German lawmakers called for a crackdown on anti-government extremists Friday in response to the killing this week of a police officer by an adherent of the so-called Reich Citizens Movement.
The 32-year-old officer died a day after being shot in the Bavarian town of Georgensgmuend on Wednesday. Officials had ordered the 49-year-old shooter's hoard of firearms confiscated because he was deemed unfit to own them due to repeated clashes with authorities.
Stephan Mayer, a lawmaker with the governing conservatives, said Germany's domestic intelligence agency should consider monitoring the Reich Citizens Movement, a loose grouping with links to nationalist parties and far-right groups.
The movement refuses to acknowledge the authority of the post-war Federal Republic of Germany and has been compared to the U.S. sovereign citizen movement.
"There need to be consequences from this case," Mayer told the Berliner Zeitung daily. "The Reich citizens aren't just pests and oddballs, but also criminals who oppose the state."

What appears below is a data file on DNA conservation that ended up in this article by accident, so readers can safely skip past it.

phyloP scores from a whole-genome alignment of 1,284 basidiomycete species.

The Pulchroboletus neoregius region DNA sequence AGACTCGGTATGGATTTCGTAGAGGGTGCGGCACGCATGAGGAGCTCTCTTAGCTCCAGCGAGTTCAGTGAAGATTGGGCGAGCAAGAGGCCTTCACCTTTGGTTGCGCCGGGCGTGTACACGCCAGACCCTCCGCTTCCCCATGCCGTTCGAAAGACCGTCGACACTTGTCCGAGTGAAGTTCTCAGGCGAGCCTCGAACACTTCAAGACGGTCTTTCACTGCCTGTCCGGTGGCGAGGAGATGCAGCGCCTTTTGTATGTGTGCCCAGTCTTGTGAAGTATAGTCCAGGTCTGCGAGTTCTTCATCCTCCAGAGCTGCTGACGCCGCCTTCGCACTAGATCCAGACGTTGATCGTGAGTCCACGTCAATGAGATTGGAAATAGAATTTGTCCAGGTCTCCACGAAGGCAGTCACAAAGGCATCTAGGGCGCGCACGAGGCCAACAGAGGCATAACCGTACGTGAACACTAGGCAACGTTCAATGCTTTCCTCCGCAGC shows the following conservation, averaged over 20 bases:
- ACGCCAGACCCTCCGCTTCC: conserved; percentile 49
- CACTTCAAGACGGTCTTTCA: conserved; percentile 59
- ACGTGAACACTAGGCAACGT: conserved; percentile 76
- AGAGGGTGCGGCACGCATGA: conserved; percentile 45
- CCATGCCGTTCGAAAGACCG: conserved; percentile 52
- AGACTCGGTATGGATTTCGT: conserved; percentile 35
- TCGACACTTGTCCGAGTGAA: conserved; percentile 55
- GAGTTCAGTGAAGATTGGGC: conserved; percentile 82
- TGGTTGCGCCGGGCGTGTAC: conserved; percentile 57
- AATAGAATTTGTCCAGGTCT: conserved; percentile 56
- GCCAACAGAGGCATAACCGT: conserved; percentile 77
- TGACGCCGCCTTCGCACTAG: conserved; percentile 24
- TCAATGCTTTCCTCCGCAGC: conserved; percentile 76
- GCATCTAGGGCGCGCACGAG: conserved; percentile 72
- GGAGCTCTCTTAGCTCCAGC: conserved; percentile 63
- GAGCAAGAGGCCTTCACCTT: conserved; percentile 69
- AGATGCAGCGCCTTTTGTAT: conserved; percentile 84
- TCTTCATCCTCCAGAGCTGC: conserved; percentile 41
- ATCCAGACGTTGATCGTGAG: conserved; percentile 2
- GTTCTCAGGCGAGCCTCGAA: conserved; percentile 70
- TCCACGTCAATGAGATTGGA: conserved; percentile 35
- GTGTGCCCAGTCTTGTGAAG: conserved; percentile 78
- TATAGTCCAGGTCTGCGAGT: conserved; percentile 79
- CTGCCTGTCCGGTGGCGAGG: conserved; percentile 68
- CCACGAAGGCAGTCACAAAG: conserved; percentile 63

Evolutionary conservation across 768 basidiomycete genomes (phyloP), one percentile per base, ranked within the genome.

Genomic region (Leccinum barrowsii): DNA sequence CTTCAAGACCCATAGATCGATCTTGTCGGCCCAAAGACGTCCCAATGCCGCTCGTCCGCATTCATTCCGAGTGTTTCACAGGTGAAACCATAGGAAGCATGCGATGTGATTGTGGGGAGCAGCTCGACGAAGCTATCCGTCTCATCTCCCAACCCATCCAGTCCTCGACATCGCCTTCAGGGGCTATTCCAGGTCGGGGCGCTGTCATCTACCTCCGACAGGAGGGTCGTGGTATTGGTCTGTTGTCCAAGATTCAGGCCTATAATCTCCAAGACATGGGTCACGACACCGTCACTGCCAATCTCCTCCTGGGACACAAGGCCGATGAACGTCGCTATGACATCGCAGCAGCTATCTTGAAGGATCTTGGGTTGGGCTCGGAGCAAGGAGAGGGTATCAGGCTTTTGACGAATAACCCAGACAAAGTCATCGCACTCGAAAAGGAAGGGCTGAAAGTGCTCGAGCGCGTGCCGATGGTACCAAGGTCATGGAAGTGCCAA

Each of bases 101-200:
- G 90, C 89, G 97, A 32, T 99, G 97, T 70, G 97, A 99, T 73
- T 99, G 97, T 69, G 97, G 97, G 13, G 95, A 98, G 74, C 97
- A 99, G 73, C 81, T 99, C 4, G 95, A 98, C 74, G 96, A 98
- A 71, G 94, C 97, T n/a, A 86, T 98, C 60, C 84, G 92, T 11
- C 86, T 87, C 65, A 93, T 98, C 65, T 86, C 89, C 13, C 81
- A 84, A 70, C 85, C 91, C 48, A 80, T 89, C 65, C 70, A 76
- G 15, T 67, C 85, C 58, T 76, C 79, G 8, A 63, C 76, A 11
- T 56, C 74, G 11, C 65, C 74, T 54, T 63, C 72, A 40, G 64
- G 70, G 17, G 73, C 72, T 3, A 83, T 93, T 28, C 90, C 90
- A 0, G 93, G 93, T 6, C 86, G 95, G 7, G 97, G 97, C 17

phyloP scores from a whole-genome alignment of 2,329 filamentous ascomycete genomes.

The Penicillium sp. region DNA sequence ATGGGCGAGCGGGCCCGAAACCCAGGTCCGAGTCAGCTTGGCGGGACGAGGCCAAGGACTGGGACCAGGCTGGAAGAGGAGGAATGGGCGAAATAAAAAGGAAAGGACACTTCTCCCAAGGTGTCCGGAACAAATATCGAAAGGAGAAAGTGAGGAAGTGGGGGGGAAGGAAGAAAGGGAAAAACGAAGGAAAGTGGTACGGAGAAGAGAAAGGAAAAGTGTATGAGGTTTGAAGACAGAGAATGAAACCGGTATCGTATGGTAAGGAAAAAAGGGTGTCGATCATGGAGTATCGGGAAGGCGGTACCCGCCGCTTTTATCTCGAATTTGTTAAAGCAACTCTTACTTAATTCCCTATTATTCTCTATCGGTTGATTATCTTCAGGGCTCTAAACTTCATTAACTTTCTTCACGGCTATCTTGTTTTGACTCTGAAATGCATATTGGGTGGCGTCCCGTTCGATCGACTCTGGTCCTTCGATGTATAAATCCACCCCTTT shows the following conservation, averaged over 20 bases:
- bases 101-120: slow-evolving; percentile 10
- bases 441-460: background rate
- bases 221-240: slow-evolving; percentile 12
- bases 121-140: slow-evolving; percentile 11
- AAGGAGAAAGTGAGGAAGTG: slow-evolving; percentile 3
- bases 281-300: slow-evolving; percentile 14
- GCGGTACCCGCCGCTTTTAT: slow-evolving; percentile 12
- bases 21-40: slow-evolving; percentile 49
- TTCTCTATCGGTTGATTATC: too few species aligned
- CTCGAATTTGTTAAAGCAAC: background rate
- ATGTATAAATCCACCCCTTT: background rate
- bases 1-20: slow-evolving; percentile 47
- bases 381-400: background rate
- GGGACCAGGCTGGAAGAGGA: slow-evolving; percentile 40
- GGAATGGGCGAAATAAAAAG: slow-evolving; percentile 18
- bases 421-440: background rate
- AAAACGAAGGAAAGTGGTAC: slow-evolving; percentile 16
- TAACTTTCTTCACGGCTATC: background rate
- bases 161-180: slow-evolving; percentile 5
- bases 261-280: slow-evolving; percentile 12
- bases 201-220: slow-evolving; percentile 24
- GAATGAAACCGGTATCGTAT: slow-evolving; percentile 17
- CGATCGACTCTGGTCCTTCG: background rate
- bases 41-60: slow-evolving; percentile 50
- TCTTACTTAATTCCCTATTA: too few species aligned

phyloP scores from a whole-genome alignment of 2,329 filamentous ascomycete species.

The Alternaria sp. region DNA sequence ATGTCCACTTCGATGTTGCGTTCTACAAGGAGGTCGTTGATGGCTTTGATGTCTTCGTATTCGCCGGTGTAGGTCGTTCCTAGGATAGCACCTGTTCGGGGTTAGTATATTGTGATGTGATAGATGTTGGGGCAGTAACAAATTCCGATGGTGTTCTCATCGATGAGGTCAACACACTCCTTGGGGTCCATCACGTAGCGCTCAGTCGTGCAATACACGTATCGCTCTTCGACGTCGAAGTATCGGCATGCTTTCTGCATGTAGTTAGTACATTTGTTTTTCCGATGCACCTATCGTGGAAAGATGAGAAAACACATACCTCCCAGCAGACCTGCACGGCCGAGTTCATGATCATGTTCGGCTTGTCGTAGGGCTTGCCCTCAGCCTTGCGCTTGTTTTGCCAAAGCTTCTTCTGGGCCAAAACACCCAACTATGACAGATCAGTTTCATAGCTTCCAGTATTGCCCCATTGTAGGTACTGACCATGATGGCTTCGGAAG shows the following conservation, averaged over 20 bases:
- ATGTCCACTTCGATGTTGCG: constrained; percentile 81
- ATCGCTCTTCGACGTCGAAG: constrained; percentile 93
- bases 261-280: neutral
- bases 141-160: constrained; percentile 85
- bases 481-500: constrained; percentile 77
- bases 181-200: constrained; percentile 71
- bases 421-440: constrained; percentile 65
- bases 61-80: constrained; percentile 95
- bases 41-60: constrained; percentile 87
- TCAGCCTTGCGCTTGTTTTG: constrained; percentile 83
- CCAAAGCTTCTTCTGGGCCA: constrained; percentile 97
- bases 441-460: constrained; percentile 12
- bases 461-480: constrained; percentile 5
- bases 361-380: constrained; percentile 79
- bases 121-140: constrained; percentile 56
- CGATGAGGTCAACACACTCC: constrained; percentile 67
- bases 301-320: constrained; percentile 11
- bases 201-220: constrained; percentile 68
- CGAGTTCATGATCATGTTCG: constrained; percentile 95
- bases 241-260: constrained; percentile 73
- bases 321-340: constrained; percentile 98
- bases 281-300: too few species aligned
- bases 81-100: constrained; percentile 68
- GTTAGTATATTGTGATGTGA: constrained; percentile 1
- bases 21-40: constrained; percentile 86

Irene Mihalic, a former police officer and lawmaker with the opposition Green Party, said security agencies had underestimated the threat posed by Reich citizens.
She told German public broadcaster ARD that authorities had known for some time that the movement was "very aggressive and in parts armed."
Interior Ministry spokesman Tobias Plate said the domestic intelligence agency had been asked to carry out a "careful examination" of whether authorities' assessment of the movement needs to be changed, but cautioned against haste.
"This is an appalling incident ... but one that was caused by an individual," he told reporters in Berlin.
"We should take a very close look, and that is happening," he said. "Whether a different assessment is reached regarding the extremist potential will come out of this examination."
On Thursday, a self-styled Reich citizen attacked police officers in the eastern town of Salzwedel. The 43-year-old man had refused to comply with dog licensing laws, said police spokesman Gerd Schoenfeld.